Better Eye Health: A New Focal Point

IT’S LIKELY that many of you reading this article are doing so with the help of glasses or contact lenses. Future generations though, may have vision problems – even blindness – reversed not through corrective lenses but by brain stimulation.

A recent University of Pennsylvania breakthrough could one day make eyewear a thing of the past. Researchers have successfully created a map to understand how vision is organized on the surface of our brain. The hope is that this “retinotopic” map will lead to development of devices that restore vision by connecting directly to the visual cortex, making glasses obsolete.

Until that happens, opticians remind us to get our eyes tested once every two years, annually for those over 65. By the time we’re 40, more than one-third of us have some form of eye disease, which can be diagnosed through a routine eye examination. (For at-home monitoring of diseases such as wet age-related macular degeneration, download the Canadian National Institute for the Blind’s Amsler Grid at

My own eye test was long overdue: I was having trouble reading the printed word and emails. Presbyopia had hit. The lenses in my eyes had begun to lose flexibility, which affected my ability to read print. It’s a common curse of middle-aged eyes and trying to cope by squinting gets old quickly.

So I met with Amin Mamdani, vice-president of Josephson Opticians, to discuss my situation. First step: get my eyes tested at a facility that uses the latest diagnostic equipment. A conventional eye test, he explained, measures two basic eye aberrations, whereas a comprehensive exam (I had mine at Downtown Eye Associates, Toronto) does cost more but yields more information on possible complications with your eyes. Plus it provides computer-precise eye measurements by which Mamdani says opticians are able to customize an incredibly accurate lens to correct one’s specific vision.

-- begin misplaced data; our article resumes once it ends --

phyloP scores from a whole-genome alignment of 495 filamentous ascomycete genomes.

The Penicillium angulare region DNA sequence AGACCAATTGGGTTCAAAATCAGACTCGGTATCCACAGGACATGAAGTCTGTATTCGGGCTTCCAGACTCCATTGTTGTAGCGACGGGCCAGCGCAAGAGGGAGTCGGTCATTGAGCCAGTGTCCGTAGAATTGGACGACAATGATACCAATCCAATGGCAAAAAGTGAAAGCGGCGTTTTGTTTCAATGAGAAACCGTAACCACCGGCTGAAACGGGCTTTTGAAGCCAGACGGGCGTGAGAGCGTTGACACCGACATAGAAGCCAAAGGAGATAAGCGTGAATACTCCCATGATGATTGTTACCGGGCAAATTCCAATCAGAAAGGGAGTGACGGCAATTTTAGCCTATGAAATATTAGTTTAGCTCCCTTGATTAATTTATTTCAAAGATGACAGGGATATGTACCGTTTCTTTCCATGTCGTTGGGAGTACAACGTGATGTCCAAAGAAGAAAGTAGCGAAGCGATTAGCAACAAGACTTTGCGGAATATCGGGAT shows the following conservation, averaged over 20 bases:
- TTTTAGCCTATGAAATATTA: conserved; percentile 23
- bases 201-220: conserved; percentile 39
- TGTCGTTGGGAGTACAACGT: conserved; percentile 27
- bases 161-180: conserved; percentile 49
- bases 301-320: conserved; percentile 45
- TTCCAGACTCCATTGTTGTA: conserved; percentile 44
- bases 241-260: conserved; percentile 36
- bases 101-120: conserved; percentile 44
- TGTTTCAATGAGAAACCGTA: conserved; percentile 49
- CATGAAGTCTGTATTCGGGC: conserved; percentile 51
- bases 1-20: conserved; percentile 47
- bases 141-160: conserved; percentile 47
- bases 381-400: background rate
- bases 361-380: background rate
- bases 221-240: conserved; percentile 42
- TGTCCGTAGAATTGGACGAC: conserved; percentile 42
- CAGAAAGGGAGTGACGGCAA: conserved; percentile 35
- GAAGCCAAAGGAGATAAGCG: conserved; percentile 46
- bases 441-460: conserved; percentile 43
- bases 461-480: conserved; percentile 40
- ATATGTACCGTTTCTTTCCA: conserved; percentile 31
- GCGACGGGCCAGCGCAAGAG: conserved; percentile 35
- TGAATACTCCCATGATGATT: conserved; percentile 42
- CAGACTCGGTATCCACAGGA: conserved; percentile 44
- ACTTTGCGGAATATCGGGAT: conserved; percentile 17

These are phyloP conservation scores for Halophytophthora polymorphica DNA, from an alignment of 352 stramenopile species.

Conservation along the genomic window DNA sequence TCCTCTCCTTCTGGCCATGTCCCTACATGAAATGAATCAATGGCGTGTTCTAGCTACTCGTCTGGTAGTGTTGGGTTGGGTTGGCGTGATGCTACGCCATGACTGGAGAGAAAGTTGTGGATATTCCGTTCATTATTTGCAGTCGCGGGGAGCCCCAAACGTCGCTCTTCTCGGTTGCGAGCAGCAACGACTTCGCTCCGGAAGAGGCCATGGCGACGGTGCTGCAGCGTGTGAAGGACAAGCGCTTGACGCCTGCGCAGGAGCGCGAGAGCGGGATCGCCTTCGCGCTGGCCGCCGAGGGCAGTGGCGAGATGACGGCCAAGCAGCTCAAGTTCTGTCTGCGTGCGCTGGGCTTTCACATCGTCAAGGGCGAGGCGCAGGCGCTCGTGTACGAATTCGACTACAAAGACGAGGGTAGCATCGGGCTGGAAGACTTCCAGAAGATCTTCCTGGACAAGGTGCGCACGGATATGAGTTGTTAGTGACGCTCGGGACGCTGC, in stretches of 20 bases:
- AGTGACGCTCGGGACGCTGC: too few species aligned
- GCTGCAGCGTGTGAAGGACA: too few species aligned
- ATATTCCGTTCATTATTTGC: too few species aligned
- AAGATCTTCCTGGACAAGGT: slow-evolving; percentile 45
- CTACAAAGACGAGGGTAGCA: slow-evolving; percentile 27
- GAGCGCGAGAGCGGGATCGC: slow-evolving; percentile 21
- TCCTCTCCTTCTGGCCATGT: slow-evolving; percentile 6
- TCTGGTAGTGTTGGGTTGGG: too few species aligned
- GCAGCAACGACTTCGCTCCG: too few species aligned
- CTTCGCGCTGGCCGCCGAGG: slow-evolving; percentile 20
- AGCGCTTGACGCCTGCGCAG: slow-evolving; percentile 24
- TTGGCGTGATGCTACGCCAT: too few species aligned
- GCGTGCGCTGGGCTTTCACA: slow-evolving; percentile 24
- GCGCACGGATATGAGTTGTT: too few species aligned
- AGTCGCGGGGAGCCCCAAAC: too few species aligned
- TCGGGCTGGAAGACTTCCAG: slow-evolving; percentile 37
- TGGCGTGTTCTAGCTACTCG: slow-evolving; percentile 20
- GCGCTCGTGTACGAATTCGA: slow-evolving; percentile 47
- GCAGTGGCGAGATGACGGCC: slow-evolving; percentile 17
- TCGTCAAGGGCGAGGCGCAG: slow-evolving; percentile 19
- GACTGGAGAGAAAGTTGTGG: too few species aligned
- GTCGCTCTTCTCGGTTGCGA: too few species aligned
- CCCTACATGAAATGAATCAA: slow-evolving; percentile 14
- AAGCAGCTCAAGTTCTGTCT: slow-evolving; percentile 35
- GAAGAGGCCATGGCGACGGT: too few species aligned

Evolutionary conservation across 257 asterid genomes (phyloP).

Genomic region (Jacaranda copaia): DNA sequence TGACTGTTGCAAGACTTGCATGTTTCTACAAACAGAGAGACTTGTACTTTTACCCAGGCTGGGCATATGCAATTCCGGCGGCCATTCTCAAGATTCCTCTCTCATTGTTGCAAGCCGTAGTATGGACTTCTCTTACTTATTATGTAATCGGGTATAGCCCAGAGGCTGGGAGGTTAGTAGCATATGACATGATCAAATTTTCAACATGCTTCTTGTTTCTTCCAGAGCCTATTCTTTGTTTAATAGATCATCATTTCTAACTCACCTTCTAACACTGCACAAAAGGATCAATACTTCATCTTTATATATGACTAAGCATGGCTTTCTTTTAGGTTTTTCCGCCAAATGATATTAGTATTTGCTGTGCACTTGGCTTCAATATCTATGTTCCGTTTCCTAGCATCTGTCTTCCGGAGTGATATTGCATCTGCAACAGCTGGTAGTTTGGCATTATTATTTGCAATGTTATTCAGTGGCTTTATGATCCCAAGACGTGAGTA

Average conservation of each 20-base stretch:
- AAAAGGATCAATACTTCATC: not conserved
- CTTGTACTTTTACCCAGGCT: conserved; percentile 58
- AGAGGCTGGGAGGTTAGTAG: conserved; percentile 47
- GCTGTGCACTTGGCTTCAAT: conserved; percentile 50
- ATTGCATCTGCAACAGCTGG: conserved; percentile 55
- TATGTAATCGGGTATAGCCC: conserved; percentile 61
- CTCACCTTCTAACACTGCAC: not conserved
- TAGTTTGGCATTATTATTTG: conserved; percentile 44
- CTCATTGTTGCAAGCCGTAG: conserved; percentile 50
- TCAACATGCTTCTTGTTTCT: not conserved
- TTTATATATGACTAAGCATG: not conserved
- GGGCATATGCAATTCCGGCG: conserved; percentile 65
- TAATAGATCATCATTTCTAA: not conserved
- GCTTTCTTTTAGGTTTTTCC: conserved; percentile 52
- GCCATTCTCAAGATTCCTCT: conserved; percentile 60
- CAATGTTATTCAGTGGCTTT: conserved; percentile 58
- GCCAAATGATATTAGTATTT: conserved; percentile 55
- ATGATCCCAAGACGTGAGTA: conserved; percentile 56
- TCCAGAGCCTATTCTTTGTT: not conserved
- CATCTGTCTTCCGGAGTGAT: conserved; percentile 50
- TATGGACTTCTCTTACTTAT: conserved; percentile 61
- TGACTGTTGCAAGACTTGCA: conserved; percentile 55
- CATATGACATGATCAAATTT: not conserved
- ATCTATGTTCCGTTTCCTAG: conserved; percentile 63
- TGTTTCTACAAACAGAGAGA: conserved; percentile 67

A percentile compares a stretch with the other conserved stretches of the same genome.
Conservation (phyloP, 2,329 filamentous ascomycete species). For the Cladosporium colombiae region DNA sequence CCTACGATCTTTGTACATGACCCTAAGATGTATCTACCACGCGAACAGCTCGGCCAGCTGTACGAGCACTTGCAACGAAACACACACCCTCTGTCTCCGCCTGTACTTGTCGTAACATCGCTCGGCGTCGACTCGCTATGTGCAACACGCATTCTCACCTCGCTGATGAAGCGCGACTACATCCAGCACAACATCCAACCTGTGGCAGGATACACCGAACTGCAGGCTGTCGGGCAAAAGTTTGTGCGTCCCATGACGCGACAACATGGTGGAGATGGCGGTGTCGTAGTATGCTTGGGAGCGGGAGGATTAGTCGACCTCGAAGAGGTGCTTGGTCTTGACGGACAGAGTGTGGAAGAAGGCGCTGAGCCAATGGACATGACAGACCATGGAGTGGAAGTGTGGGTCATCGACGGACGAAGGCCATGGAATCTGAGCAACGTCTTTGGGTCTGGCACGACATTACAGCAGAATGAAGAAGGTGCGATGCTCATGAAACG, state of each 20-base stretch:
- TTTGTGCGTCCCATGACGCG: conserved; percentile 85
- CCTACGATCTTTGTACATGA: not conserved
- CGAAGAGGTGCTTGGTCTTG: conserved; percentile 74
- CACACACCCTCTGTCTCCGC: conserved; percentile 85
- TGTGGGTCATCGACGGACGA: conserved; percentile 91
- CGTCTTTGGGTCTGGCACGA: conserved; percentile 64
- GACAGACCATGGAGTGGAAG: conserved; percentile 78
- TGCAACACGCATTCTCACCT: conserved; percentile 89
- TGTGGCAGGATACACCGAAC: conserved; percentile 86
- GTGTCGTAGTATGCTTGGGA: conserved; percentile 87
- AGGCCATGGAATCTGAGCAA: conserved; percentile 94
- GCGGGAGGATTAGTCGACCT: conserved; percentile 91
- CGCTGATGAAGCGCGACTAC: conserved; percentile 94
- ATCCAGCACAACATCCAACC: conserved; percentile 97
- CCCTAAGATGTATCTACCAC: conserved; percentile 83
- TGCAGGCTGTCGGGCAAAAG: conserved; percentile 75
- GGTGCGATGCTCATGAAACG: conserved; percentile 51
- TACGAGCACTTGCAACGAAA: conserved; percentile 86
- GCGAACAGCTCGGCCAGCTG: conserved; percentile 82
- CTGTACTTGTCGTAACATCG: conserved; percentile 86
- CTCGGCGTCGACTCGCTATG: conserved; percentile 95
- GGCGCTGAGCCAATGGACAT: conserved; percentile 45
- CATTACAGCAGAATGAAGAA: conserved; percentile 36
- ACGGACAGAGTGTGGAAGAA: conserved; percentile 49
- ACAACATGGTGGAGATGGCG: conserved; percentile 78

He asked me about my job and lifestyle, then recommended either progressive lenses, which correct for distance, intermediate and up-close vision, or an intermediate lens, which sacrifices distance but vividly sharpens the medium field of vision, from up close to a few metres away.

We decided the intermediate lens suited my needs: a lot of time reading and working at a computer, not much time driving. I was fitted with a pair of stylish Robert Marc frames, containing Nikon’s new Home and Office intermediate lens. The frames drew rave reviews, and the new lenses opened my eyes to a vividly enhanced high-def world. I can now read print in books or on the computer screen or watch TV from across the room without bobbing my head to find the right focal point. Yes, I had to give up some long-range vision but in cases of need, I just pop on my distance specs. No more squinting.

Nikon Home and Office Lenses, available exclusively at Josephson Opticians,
60 Bloor St. W., 416-964-7070; and five other Toronto locations;